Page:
What Is the 'Boogaloo' Movement?

Even the extremists can't agree on specifics, but guns and anti-government sentiment are key
By Arden Dier,  Newser Staff
Posted Jun 18, 2020 12:38 PM CDT
What Is the 'Boogaloo' Movement?
Members of the Boogaloo movement attend a demonstration against the lockdown over concern about COVID-19 at the State House in Concord, NH, on April 18.   (AP Photo/Michael Dwyer)

References to the extremist "boogaloo" movement have appeared in court cases around the country, including California, where a man is accused of killing a sheriff's deputy and a federal officer, and Texas, where a man charged with drug possession was denied bond over his alleged ties to the movement. So what is it? That might depend on which supporter you ask. Coverage:

  • Its infancy: The Washington Post describes it as a "far-right extremist movement born on social media and fueled by anti-government rhetoric." It started on a 4chan forum focusing on firearms, per the BBC, before spreading to Facebook, Twitter, and Instagram, where experts have identified hundreds of thousands of followers.
  • About that name: It comes from Breakin' 2: Electric Boogaloo, the 1984 break-dancing movie sequel, which is almost identical to the original. Supporters reportedly see armed conflict with authorities as a second Civil War. "Big Igloo" and "Big Luau" are also references to the movement—hence the Hawaiian shirts seen on some supporters.

  • No formal leadership: Some support pages call for violence against police and other authorities while others appear "merely commercial, peddling boogaloo-themed merchandise," per the Post. Even supporters seem to be at odds, with some backing Black Lives Matter protests and others espousing white supremacist views. There is no clear leader or headquarters.
  • 'Armed overthrow': But there are two fundamental beliefs, per the BBC: "a desire for an armed overthrow of the government, and an unwavering commitment to gun ownership." That's why independent research groups had warned about the movement before armed supporters began appearing at recent protests. Federal authorities accuse supporters of wreaking havoc at peaceful gatherings, taking advantage of them to further their cause.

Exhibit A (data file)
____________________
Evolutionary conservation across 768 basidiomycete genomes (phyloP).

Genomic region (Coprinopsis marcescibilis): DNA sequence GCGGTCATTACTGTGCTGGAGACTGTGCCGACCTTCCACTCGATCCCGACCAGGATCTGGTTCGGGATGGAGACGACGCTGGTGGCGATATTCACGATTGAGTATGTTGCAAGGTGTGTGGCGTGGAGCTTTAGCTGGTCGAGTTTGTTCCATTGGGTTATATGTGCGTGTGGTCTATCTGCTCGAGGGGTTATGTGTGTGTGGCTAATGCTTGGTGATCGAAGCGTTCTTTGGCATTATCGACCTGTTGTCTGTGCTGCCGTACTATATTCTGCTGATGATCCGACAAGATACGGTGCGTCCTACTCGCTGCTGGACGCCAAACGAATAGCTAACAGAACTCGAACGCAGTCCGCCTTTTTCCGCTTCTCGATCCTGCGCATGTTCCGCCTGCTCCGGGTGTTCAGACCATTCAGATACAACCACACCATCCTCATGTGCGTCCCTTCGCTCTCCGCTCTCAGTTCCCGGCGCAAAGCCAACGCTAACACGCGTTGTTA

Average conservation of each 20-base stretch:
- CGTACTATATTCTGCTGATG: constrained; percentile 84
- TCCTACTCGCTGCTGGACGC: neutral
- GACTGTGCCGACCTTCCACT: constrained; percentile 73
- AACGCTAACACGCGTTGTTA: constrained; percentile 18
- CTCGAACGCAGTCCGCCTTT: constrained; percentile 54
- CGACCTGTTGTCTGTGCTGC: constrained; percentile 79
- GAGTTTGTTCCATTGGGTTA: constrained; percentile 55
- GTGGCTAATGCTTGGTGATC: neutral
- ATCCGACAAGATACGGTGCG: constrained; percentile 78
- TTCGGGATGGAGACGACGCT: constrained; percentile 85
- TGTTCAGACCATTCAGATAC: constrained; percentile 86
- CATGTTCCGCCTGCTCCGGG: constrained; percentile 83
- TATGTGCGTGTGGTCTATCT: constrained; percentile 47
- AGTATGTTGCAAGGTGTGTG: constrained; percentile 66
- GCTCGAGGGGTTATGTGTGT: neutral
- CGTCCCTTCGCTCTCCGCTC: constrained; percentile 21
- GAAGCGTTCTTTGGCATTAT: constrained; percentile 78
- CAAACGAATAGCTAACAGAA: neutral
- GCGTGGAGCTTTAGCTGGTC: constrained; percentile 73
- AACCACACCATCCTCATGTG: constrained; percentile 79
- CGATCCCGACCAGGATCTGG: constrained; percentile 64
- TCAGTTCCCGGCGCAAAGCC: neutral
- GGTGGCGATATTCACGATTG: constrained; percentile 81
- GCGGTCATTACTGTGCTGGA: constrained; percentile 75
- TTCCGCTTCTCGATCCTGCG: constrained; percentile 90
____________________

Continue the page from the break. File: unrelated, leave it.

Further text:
• A quote: “They are 2nd Amendment insurrectionists,” Brian Levin, executive director of the Center for the Study of Hate and Extremism at Cal State San Bernardino, tells the Los Angeles Times. “The boogaloo boys believe in armed insurrection and include attacks on the police.” In the LAT summation, the group is "a growing, extremist, anti-government movement aimed at fomenting unrest and civil war."
  • Military experience: Three men with military experience, all of whom backed the boogaloo ideology, planned to use explosives to disrupt a protest in Las Vegas last month and also plotted to firebomb a Forest Service facility, according to authorities. Steven Carillo, the active-duty Air Force staff sergeant charged in the California murders, allegedly wrote "boog" in blood on a car he'd stolen and posted on Facebook about attracting "mobs of angry people to use to our advantage," per the Post.
  • Other cases: A man accused of running a steroid distribution ring in Texas was denied bond after allegedly calling for "guerrilla warfare" against National Guard members at protests. Police also seized military-style rifles, handguns, and ammunition from a boogaloo supporter at a protest in Denver last month. And a new report claims boogaloo supporters were responsible for an armed protest at the Michigan statehouse on May 1, reports Forbes.
  • Right-wing ties: "The numbers are overwhelming: Most of the violence is coming from the extreme right wing," Clint Watts, a former FBI agent and expert in extremist political activity, tells the Post. John Farmer, director of Rutgers' Eagleton Institute of Politics questions why President Trump is more focused on left-wing antifa. "I think it’s political neglect," he says.
  • Facebook's response: Accused of pushing people toward extremism, Facebook says it's taken action against supporters who advocated for "mass violence," and removed boogaloo-themed content that violated policies against violence and incitement. The movement is also tied to disinformation campaign related to coronavirus lockdowns, which they view as "an alarming sign of tyranny," per the BBC.
(More Boogaloo stories.)

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